2010 - Sidney Sax Public Health Medal was not awarded in 2010
2009 - Professor Stephen Leeder
Awarded to Professor Stephen Leeder from the Menzies Centre for Health Policy and professor of public and community medicine at the University of Sydney. Professor Leeder is a giant of Australian public health, he has been a leading researcher, administrator, reformer and mentor for more than 35 years.
2008 - Professor Simon Chapman
Awarded to Professor Simon Chapman from the School of Public Health at the University of Sydney. Simon has been prominent in the Australian and international public health movements for over thirty years. His contributions to reducing tobacco use and the harms it causes, to gun control, the consumer movement and to public debate about a wide range of public health issues have made him one of Australia's most recognised and respected figures in public health.
2007 - Pat Anderson
Awarded to Pat Anderson for her work in Indigenous health. For over two decades Pat has been involved in public health in Australia, working at all levels, within and outside government. She has often taken courageous positions to protect and improve the health of Australia?s Indigenous people. Pat was recognised with this award as an iconic Indigenous leader who has taken the credo of the Ottawa Charter to practical ends in local communities. She has not only recognised the inequities in Indigenous health in Australia, but has lived it and has sought to drive a strong public health agenda to find redress for communities and the means of building a healthier future for Aboriginal and Torres Strait Islanders.
2006 - Professor D'Arcy Holman [bio]
D'Arcy has provided outstanding leadership, has a remarkable number of achievements, across a wide breadth and range of public health issues. But he is also known for his generous contributions to so many public health causes, organisations and individuals. He has been a constant and willing supporter of public health activity and people working in public health. Some of his achievements, such as leadership in data linkage, will be well known; others, such as his work in mental health, with the Cancer Council, or mentoring and supporting others, have been much less well publicised.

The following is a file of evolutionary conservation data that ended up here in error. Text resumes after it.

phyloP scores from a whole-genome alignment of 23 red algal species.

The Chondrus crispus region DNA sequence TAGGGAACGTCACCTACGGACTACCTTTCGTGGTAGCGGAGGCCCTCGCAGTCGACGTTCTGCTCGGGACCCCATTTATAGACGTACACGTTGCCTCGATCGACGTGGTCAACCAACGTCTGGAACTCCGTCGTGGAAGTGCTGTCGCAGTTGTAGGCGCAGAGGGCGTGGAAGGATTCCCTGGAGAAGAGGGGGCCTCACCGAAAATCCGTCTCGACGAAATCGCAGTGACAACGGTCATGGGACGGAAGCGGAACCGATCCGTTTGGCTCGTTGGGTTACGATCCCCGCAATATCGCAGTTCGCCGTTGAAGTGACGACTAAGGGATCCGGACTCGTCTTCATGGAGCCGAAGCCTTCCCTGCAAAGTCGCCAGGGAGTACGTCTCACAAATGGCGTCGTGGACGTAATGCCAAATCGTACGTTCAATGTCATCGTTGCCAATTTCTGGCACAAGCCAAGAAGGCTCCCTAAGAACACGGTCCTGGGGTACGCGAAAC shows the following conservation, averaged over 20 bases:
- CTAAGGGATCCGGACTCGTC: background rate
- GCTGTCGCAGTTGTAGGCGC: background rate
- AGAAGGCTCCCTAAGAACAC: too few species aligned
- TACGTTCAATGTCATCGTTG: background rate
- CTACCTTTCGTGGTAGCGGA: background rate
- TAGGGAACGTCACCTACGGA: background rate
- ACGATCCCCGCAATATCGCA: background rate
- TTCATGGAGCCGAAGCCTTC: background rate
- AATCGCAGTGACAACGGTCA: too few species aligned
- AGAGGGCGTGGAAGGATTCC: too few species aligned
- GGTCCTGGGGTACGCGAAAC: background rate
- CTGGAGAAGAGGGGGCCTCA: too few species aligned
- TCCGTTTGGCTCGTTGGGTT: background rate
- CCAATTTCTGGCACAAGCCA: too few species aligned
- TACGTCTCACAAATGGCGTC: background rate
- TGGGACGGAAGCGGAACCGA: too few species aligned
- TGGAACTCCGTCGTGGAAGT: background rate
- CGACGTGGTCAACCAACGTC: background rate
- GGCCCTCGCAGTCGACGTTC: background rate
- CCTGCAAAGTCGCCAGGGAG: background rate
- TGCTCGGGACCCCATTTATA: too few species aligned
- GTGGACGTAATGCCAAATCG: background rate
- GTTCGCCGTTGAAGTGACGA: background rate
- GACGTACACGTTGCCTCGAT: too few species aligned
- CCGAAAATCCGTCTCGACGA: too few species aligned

Awarded to Professor D'Arcy Holman for his outstanding and innovative work as an epidemiologist and his extraordinarily productive contributions to research, teaching, the development of epidemiology - including data linkage in Australia, work in health communications and his work with national and state government health departments, health organisations, health advocacy organisations and community groups.
2005 - Dr. John Scott
Awarded this Medal for his strong and consistent history of leadership at both state and national levels in the protection and promotion of public health in Australia. John is well known for his development of public health services, in particular services in Queensland and those that have been developed via the National Public Health Partnership. John's strong leadership secured additional investments in public health helping the core public health capacity grow of Queensland to grow considerably. His leadership in public health services is epitomised by investments in needle and syringe availability, drug courts, improvements to Indigenous public health and primary health care services and in his advocacy for collaborative national action on a broad range of public health issues as both a member and the Chair of the National Public Health Partnership.
2004 - Associate Professor David Legge
Awarded the Sidney Sax Medal in 2004 for his pioneer work in community participation in health services in Victoria and his contributions to a wide range of health policies including regionalisation of community health, and the District Health Council's Program.
2003 - Professor Annette Dobson
Awarded the Sidney Sax Medal in 2003, for her long term dedication to public health education and commitment to developing integrative and multi-disciplinary approaches to solving public health problems in Australia and overseas.
2002 - Professor Judith Lumley
Awarded the Sidney Sax Medal in 2002, for her more than two decades of work dedicated to the promotion of public health and for her efforts in improving maternal care in Australia.
2001 - Professor Mary Sheehan
Awarded the Sidney Sax Medal 2001, in recognition of her involvement in teaching, education, research and service in promotion of public health over the past twenty years.
2000 - Dr. Neal Blewett
The inaugural Public Health Medal, later renamed the Sidney Sax Medal, was awarded to Dr Neal Blewitt in 2000 for his record of advancement of public health in Australia.